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A Word to Wives Whose Husbands Have a Pornography Habit

Chances are that:
you will find unmistakable evidence of your husband's pornography problem long before he realizes that you are aware of it
* your husband will deny being involved with pornography
*you will be the one initially seeking help for your husband's problem. By a ratio of about 4-to-1, it is the wives who initiate contact with the Family Life Center in search of assistance for their husbands.
you may be blamed for (all or part of) the problem
discovering your husband's addiction may cause you to feel (one or more of the following): betrayed, deceived, angry, inadequate, rejected, shameful, desperate
*you will worry about how your husband's addiction may affect your children
*you will feel a loss of intimacy in your marriage as pornography drives a wedge between you and your husband

We recommend that you:
learn all you can about breaking a pornography addiction
*contact a hotline or counselor, to assist you in
developing an intervention strategy
*confront your husband's problem (similar to a drug or alcohol intervention)
*practice "tough love" with your husband. Assist him in overcoming his addiction, but do not enable his addiction by covering up his behavior
*resist any perverted sexual demands from your husband (pornography addicts frequently desire to "act out" the perversions they view)
*resist the false notion that if you make efforts to become "sexier" it will solve your husband's pornography problem
*maintain a pleasant appearance and warm physical affection for your husband. Sometime wives will attempt to become more attractive in order to compete with the women in the pornographic images, in the vain hope of curing the addiction this way. After such an attempt fails, a wife can feel disgusted and then go to the opposite extreme of neglecting her personal appearance and abandoning physical affection toward her husband. In the midst of this crisis, avoid the extremes. Regarding physical appearance and affection, just follow the prudent pattern that any Christian wife should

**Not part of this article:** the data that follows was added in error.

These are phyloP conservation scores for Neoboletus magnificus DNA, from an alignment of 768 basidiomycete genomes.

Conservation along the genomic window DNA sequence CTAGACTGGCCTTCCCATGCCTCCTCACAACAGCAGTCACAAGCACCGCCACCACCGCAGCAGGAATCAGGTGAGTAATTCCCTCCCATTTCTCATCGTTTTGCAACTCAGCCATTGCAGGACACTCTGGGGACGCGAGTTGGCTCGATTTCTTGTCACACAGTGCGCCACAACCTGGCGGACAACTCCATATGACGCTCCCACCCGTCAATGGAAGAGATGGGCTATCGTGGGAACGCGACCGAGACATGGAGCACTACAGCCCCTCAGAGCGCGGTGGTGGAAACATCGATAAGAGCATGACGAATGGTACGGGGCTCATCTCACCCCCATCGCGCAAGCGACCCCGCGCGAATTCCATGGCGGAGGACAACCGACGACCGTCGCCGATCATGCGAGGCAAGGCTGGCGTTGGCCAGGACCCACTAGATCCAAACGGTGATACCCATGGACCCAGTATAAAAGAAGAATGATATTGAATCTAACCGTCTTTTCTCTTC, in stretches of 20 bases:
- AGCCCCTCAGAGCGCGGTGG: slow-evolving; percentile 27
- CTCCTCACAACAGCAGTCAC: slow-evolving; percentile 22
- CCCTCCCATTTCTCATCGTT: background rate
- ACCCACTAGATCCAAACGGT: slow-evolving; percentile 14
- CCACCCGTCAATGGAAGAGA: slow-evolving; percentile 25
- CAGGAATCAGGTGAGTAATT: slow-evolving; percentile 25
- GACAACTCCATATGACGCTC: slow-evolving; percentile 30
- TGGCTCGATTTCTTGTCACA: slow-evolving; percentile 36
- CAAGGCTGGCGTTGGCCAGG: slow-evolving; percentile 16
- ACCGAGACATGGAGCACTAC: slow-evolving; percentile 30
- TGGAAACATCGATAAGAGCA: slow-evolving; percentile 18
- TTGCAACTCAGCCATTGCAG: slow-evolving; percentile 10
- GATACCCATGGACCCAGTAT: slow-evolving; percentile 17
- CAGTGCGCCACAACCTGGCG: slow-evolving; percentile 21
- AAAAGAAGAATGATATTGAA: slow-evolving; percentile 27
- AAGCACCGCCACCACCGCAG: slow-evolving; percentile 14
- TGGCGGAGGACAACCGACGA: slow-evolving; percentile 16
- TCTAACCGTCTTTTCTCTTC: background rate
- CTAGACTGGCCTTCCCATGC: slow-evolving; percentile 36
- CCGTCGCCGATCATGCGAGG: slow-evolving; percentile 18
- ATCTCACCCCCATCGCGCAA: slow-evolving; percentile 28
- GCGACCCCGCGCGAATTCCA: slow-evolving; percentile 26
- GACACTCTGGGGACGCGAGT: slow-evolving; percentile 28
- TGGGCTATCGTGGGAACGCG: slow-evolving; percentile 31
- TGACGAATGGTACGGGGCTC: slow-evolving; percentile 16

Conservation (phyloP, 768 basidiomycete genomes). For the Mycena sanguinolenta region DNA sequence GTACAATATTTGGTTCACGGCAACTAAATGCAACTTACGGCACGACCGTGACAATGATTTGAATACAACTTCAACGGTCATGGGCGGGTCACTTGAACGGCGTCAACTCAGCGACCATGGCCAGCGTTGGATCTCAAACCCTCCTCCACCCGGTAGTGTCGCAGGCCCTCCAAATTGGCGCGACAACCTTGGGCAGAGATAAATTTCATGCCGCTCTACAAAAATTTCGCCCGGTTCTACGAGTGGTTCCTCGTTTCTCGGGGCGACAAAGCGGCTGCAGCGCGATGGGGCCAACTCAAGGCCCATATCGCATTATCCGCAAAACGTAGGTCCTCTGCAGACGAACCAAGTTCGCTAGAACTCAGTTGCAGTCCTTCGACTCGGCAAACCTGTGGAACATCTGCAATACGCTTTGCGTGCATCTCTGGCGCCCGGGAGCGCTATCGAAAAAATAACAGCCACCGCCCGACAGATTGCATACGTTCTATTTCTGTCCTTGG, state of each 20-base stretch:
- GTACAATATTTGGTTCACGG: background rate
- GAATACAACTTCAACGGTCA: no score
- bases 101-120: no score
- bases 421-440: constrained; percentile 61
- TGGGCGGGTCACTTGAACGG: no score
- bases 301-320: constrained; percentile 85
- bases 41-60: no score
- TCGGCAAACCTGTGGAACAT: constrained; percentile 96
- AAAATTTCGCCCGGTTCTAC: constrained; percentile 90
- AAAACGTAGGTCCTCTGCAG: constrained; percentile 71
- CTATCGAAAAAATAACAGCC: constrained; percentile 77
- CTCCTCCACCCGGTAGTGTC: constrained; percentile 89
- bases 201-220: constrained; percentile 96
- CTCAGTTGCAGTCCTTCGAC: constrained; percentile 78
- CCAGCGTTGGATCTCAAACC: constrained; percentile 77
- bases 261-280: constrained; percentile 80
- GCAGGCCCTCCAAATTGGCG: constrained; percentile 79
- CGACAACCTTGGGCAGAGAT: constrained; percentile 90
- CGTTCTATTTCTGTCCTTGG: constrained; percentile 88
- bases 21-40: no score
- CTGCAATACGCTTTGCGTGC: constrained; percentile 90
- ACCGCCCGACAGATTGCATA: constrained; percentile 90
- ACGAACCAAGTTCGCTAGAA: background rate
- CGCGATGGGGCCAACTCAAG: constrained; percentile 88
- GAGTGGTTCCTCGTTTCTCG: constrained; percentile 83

be careful in accepting addiction recovery advice. An addicted husband is more concerned with a selfish fulfillment of his addiction than with how the addiction is harming those around him. Too frequently, bad advice is given to wives when they are counseled (even by Christian counselors) to deal with a spouse's addiction by: preserving self, asserting self, and forgetting him by just looking out for self. What is really needed is a dependence upon God (not self) as your source of strength, and a "tough love" approach towards your spouse. You obviously need to take all necessary steps to protect your health and safety, but such prudent protection does not consist of a recovery plan focused on self
*participate in an organization that can help you and your husband to rebuild intimacy and strengthen your marriage (see the links for recommended organizations under "Help for Hurting Marriages" at
do not deny the problem and do not delay seeking assistance. Spouses of alcoholics routinely take seven years to reach the place where they will finally acknowledge that their spouses are alcoholics. On the average, it is an additional two years before they seek and obtain assistance; in the meantime, nine years of alcoholism have ravaged family life. Although you might be tempted to ignore your husband's pornography addiction, don't. Pornography, like alcoholism, isn't a problem that gets better with time if left untreated. Involvement with pornography is an escalating habit. After getting informed, take immediate steps to help your husband root out his addiction rather than allow it to deepen and degenerate.



Copyright 2004 Victor Claveau. All Rights Reserved